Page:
Tackling trans fat
By Dr Tony Vendryes
TRANS-FATTY acids, also known as trans-fats, are fats that are formed when vegetable oils are hardened into margarine or shortening or transformed into unhealthy oils.
This process is called hydrogenation and involves bubbling a gas called hydrogen into various vegetable oils like corn, cottonseed or soybean oil. Thus, healthy vegetable oils are converted into trans-fats. These trans-fats are also referred to as hydrogenated or partially hydrogenated fats.
Many food companies use trans-fats extensively instead of oil, because it reduces cost, extends the storage life of products, and can improve flavour and texture.
Where are trans-fats found?
They are found in many other foods besides margarine and shortening, including fried foods like French fries and fried chicken, doughnuts, cookies, pastries and crackers. In the United States, typical French fries have about 40 per cent trans-fatty acids and many popular cookies and crackers range from 30 to 50 per cent trans-fatty acids. Doughnuts have about 35 to 40 per cent trans-fatty acids.
While bakery items and fried foods are obvious sources of trans fat, many other processed foods such as cereals and waffles can also contain trans-fat. One way to determine the presence of trans-fat in a food is to read the ingredient label and look for shortening, hydrogenated or partially hydrogenated oil. The higher up on the list these ingredients appear, the more trans-fats are present in the food.
One problem with trying to avoid trans-fat was that, for a long time, food companies were not required to list on nutrition labels how much trans-fat was in the food you were eating. Finally, in a step in the right direction, the Food and Drug Administration in the US now requires food manufacturers to list trans-fat on nutrition facts labels. Some states have now banned trans-fats from restaurant food. I hope that similar regulation will now be applied to Jamaican food manufacturers and restaurants.
Why are Trans-fats dangerous?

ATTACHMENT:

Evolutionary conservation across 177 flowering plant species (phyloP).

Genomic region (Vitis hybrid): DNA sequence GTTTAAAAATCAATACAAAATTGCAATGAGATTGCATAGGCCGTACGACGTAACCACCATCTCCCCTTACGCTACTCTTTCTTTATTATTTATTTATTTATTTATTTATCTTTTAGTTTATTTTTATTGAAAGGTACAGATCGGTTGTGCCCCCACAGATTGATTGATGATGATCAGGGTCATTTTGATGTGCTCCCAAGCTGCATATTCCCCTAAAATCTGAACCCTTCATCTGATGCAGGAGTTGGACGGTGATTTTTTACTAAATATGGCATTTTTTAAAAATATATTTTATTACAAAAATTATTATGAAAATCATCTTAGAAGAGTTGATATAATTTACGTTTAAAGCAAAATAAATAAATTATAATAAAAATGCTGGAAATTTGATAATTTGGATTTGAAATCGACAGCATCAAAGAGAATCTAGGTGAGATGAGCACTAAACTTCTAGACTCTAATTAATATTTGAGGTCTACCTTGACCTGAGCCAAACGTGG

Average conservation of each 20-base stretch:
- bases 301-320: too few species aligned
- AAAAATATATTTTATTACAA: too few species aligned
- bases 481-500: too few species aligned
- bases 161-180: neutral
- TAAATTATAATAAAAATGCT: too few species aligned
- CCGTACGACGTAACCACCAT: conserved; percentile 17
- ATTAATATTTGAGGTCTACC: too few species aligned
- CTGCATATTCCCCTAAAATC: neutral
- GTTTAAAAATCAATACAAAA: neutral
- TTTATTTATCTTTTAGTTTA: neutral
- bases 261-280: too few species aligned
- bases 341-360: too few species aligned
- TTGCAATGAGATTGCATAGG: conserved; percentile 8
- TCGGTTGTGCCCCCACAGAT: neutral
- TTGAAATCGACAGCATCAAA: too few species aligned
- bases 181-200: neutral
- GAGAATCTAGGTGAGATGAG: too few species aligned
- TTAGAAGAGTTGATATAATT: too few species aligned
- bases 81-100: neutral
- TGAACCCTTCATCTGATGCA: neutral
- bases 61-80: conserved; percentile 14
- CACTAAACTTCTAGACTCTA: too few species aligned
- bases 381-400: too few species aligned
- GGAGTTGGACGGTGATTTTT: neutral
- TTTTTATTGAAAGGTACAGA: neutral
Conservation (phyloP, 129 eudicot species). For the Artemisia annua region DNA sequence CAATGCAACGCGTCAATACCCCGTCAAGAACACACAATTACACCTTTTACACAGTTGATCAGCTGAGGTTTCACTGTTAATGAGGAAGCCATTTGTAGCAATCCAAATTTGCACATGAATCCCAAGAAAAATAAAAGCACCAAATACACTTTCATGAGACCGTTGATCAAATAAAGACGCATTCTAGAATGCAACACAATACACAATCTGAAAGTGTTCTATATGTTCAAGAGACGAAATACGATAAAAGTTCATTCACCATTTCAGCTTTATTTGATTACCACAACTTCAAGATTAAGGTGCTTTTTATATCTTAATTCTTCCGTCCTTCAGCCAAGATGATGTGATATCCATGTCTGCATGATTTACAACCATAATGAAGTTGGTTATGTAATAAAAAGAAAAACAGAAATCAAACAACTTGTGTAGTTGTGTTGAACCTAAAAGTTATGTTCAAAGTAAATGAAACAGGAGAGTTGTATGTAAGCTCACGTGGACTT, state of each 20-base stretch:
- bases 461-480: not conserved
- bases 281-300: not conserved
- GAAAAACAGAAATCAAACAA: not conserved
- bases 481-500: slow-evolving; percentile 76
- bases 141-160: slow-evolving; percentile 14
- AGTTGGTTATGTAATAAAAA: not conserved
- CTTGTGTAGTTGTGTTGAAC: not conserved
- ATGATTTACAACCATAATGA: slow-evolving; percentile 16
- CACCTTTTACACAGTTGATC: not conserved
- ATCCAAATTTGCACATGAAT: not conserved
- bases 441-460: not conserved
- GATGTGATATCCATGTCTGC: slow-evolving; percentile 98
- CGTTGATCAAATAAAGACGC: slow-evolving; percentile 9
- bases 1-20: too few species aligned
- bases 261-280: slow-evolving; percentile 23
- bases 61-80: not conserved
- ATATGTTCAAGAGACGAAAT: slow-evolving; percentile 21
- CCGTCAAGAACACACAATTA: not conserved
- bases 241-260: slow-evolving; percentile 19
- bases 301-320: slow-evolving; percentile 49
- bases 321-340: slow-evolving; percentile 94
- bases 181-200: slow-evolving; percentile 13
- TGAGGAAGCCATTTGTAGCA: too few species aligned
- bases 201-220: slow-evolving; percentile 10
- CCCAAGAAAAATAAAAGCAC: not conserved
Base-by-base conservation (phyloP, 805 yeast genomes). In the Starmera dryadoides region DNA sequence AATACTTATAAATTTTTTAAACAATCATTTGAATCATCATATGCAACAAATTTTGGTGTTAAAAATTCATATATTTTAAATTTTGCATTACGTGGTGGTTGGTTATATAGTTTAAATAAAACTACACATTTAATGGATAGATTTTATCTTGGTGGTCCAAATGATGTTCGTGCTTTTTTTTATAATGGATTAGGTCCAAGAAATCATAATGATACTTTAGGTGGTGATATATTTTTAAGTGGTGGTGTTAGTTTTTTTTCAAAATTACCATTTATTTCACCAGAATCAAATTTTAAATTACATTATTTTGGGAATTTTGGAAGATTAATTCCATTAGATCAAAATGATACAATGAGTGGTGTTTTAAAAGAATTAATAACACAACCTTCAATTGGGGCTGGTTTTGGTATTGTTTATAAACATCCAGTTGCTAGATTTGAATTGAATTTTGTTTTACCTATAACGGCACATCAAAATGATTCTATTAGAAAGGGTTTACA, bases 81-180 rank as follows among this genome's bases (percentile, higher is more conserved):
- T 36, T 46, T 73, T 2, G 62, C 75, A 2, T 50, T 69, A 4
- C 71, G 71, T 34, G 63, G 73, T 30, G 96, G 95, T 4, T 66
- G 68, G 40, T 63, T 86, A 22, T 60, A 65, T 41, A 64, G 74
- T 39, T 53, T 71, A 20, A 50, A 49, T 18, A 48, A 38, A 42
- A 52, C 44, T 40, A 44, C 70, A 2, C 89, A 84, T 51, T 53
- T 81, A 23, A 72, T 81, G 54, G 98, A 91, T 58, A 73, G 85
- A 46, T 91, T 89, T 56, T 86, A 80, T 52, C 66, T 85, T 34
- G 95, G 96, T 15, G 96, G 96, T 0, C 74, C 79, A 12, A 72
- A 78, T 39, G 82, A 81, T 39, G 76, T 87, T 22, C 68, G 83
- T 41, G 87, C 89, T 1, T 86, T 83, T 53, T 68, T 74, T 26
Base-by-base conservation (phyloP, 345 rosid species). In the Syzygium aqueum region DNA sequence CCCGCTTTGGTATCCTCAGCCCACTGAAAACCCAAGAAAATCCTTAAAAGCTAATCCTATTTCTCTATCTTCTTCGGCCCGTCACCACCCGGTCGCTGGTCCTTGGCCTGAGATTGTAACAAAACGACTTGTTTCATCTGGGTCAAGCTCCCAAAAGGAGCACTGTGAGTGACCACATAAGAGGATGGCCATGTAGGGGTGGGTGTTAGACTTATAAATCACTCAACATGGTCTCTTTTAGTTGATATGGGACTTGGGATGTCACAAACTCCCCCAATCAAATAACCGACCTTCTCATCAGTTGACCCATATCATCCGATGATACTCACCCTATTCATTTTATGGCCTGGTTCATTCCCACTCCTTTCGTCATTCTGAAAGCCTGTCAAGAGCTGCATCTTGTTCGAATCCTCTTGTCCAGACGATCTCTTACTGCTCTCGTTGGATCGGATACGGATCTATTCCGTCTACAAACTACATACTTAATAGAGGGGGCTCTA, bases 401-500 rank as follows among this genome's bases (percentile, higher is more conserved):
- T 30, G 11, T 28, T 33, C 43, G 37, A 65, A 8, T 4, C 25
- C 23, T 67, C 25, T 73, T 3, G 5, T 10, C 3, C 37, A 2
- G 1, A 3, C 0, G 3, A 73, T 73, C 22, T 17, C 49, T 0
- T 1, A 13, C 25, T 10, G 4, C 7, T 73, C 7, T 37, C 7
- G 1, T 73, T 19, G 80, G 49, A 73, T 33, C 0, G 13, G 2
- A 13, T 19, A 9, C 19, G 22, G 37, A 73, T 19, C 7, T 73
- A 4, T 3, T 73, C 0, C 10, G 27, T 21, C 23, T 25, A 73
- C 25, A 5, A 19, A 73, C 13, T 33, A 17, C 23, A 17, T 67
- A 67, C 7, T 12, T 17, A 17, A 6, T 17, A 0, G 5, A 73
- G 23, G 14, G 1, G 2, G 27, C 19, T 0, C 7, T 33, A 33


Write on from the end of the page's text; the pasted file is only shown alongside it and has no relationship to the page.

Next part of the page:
Health authorities like the World Health Organization have expressed major concern over the levels of trans-fats in the modern diet. Medical research has shown that trans-fats have a host of negative effects on health.
On average, Americans consume about five grams of trans-fat per day, according to a 1999 study in the Journal of the American Dietetic Association. While that may sound tiny, research has linked even small amounts of trans-fat to an increased risk of heart disease.
A 1994 Harvard University study found more than twice the risk of heart attacks among those who ate partially hydrogenated oils, which are high in trans-fat, compared with those who consumed little trans-fat.
Consuming trans-fats will:
Increase the levels of bad cholesterol and promote heart disease and circulatory disorders.
Increase the occurrence of several cancers.
Depress the body's immune system.
Decrease testosterone levels in men and increase abnormal sperm formation.
Interfere with fertility, pregnancy and promote low birth weight babies, and poor-quality breast milk.
Worsen diabetes, hypertension and obesity by increasing insulin resistance.
Displace healthy fats, e.g. the omega-3 fatty acids in fish oils preventing them from performing their normal function.
Disturb liver function.
In fact, several large studies in the United States and elsewhere also show a strong link between premature death and consumption of foods high in trans-fatty acids. It is calculated that trans-fatty acids are responsible for about 30,000 premature deaths per year in the US.
A few food companies like Lipton, Cadbury and Nestlé have taken steps to eliminate trans-fat from some of their products.
Recently, a lawsuit was filed in the US against Nabisco, the Kraft Foods company that makes Oreo cookies, seeking a ban on the sale of Oreo cookies, because they contain trans-fat, making them dangerous to eat.
The city of New York recently passed a law that made it illegal for restaurants in the area to use trans fats in the foods they serve. Several developed countries have also banned the use of these fats.
Have a balanced diet, high in fruit, vegetables and healthy low-fat protein and reduce your intake of processed fast foods, fried foods, cookies, cakes and crackers.
Carefully read the labels of processed foods and avoid those containing mostly hydrogenated or partially hydrogenated oils. Cook primarily with olive oil, virgin coconut oil or canola oil.
Supplement your diet with fibre, healthy omega-3 fats from fish oil and lots of antioxidant vitamins, minerals and herbs, These will help to reduce the negative impact of the trans-fats.
You may email Dr Tony Vendryes at email@example.com or listen to 'An Ounce of Prevention' on POWER 106FM on Fridays at 8 p.m. His new book 'An Ounce of Prevention, Especially for Women' is available locally and on the Internet.